190: Grace Gershuny on The Organic Revolution.
Recollecting early food system activism.
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Grace is widely known as an author, educator and organic consultant. In the 1990’s she served on the staff of the USDA’s National Organic Program, where she helped write the regulations. She learned much of what she knows through her longtime involvement with the grassroots organic movement, where she organized conferences and educational events and developed an early organic certification program for the Northeast Organic Farming Association (NOFA).
She currently teaches in the Green Mountain College online Masters in Sustainable Food Systems program and serves on the Board of the Institute for Social Ecology. She has a Masters in Extension Education from the University of Vermont, with a self-designed concentration in Ecological Agriculture.
Doing business as GAIA Service she works as an independent organic inspector. She also does consulting for private and non-profit clients on all aspects of organic certification, developing related standards and certification systems, and training programs. A reformed market gardener, Grace still grows her own veggies and chicken in Barnet, Vermont.
In this podcast:
Greg is impressed when he gets a chance to talk with Grace who tells about being part of the early organic food movement and her part in writing the first standards for organic food regulation. Her story is important for anyone who is interested in being active in writing food policy for our legislators.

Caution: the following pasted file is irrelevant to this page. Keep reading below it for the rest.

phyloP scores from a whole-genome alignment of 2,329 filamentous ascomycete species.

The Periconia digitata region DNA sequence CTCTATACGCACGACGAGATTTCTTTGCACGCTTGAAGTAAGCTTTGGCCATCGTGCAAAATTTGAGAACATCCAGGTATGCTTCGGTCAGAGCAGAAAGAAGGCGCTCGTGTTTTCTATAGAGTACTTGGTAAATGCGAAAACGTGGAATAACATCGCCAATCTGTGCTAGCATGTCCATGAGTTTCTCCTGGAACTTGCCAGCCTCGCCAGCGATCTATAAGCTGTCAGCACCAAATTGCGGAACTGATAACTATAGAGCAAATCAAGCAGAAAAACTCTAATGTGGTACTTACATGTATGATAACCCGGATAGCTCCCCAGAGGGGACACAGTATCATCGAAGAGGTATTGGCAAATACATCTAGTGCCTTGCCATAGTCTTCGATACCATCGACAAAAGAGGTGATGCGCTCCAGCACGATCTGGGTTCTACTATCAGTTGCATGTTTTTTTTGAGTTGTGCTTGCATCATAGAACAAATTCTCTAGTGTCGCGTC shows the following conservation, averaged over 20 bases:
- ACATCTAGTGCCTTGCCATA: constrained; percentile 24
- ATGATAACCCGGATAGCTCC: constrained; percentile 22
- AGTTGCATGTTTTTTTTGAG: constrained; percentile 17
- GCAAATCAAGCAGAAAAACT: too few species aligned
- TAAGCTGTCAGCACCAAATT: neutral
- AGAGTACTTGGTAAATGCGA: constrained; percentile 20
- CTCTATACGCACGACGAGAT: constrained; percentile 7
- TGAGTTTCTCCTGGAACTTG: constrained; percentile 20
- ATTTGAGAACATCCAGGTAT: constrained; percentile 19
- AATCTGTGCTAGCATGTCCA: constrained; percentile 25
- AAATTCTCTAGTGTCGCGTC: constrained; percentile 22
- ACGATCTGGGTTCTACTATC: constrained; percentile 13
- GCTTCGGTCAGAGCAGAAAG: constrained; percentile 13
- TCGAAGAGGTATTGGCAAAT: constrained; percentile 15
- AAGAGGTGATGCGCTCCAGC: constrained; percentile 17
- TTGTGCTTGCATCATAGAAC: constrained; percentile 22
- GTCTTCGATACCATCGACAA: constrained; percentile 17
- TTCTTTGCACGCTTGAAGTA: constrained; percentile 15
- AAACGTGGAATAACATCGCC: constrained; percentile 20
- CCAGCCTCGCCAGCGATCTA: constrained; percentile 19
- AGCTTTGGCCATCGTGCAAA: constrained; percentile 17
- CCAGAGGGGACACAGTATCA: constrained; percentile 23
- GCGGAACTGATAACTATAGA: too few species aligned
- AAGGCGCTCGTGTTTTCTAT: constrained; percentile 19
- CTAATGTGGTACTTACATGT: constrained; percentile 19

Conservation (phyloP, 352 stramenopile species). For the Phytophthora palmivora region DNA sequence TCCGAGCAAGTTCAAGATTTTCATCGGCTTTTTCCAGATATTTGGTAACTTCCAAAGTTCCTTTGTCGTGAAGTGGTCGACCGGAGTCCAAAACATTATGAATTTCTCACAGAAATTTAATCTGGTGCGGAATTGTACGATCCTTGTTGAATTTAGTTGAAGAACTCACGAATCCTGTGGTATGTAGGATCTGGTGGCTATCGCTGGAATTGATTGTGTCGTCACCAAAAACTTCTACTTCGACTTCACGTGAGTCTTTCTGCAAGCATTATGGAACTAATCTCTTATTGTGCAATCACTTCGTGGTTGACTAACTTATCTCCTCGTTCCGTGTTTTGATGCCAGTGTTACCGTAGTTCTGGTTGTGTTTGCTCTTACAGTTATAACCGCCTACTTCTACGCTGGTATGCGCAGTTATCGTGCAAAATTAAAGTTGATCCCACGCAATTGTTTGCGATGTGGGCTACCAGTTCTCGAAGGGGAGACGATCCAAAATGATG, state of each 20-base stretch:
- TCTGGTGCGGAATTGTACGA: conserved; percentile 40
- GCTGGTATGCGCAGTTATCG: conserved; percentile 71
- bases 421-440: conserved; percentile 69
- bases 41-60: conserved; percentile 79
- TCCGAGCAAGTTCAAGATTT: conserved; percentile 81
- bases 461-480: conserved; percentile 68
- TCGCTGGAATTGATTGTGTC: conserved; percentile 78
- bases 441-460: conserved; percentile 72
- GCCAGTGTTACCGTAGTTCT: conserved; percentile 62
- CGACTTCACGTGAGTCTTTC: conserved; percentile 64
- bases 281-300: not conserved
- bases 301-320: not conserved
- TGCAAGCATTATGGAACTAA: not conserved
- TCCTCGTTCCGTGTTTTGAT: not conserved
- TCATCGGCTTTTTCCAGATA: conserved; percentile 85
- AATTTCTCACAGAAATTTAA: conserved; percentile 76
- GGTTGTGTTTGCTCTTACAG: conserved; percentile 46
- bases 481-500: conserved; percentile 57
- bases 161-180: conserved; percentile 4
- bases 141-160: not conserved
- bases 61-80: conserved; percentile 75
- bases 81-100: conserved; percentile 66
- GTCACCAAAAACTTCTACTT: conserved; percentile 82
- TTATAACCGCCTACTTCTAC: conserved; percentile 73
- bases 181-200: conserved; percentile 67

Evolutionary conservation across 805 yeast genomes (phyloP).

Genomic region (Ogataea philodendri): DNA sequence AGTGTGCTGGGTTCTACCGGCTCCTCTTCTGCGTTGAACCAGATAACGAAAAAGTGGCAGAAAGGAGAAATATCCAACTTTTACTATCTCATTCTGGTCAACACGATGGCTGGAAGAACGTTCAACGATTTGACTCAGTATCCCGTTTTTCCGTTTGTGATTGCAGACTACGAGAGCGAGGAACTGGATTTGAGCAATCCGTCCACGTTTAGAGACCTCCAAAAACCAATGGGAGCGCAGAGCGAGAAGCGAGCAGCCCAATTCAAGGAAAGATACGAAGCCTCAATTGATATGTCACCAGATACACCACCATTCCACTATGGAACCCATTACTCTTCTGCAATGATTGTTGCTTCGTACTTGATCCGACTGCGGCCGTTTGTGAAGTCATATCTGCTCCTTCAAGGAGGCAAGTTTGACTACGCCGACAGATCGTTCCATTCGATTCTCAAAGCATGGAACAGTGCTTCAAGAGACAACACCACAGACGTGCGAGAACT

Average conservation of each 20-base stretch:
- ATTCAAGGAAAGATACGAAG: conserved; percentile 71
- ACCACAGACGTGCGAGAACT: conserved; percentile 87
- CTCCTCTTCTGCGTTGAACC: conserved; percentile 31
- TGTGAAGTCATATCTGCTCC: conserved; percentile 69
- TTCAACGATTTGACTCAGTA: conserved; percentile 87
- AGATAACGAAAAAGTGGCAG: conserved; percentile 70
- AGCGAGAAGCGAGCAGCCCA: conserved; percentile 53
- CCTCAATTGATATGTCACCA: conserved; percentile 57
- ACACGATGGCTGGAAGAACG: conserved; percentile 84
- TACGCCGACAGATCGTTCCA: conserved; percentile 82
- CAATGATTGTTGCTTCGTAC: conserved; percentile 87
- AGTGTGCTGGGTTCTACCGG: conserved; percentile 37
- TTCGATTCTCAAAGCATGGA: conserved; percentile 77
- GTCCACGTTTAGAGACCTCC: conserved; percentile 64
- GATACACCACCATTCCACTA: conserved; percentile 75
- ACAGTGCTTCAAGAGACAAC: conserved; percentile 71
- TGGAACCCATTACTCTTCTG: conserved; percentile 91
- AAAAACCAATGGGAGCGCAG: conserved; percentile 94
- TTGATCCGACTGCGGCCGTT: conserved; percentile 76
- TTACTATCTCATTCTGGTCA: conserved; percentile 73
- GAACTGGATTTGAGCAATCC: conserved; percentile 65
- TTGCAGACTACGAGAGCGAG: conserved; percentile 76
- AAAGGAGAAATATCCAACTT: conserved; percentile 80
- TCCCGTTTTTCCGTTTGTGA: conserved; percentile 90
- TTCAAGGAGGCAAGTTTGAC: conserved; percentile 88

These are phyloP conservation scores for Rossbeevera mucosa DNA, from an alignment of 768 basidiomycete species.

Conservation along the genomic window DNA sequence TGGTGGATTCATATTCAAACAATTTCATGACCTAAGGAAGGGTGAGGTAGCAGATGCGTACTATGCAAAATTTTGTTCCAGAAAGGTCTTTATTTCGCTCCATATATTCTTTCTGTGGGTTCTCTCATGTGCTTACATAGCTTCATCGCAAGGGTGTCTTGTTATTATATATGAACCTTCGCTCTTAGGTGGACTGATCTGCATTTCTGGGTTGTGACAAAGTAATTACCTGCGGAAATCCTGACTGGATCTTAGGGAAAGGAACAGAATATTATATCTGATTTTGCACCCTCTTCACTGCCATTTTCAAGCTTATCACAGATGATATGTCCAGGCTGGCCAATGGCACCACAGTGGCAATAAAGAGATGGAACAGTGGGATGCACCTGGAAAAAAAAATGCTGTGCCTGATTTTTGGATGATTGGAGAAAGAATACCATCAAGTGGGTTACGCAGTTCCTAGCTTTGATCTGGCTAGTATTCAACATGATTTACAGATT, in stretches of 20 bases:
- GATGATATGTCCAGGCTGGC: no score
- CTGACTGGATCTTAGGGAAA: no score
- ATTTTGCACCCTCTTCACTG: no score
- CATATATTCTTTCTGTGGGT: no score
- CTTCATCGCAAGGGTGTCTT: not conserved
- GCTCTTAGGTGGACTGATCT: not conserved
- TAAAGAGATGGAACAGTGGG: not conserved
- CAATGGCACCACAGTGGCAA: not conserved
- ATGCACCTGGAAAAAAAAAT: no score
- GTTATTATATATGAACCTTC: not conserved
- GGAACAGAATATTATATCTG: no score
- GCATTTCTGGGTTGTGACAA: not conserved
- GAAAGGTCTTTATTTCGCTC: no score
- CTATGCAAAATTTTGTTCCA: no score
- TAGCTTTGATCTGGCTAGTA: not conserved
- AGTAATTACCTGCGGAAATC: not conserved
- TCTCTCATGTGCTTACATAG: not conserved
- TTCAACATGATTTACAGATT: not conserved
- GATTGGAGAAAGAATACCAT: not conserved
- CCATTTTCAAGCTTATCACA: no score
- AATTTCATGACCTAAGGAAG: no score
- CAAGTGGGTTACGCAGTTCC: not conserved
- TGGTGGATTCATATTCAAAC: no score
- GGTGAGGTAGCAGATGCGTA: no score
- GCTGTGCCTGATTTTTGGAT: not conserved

Listen in and learn about:
- How she started in the real food movement and the evolution of the organic food movement
- Growing up as an urbanite with no clue about growing food
- Her transition to living in the country and her first garden
- Getting involved in the Natural Organic Farmers Association at the very beginning
- Organizing a farmers market in 1975 which still exists today
- Volunteering to organize the first organic standards for the Association
- When the changes started occurring in 1984
- Organic Crop Improvement Association and the certification process that started
- The beginning of the Organic Trade Organization
- Helping in the effort to get organic law passed in 1990
- How some of all this is working together and what is being accomplished
- The Soul of Soil and how she got it published
- How she mixed work and home and still helped get so much done
- Working to help the USDA develop the first set of rules for organic products
- The record breaking response to the legislation
- The long path to getting the legislation passed
As well as:
- Her failure – how she felt she did not communicate the purpose of the law to the rest of the growing community
- Her success – writing the standards for organic produce
- Her drive – feeling the planet, human health and social justice is in dire straights and wanting to mitigate and reduce climate change
- Her advice – she reads a page from her book here.
Grace’s Book recommendations:
The Unsettling of America: Culture & Agriculture – by Wendel Berry
Food First: Beyond the Myth of Scarcity – by Francis Moore Lappe
How to reach Grace: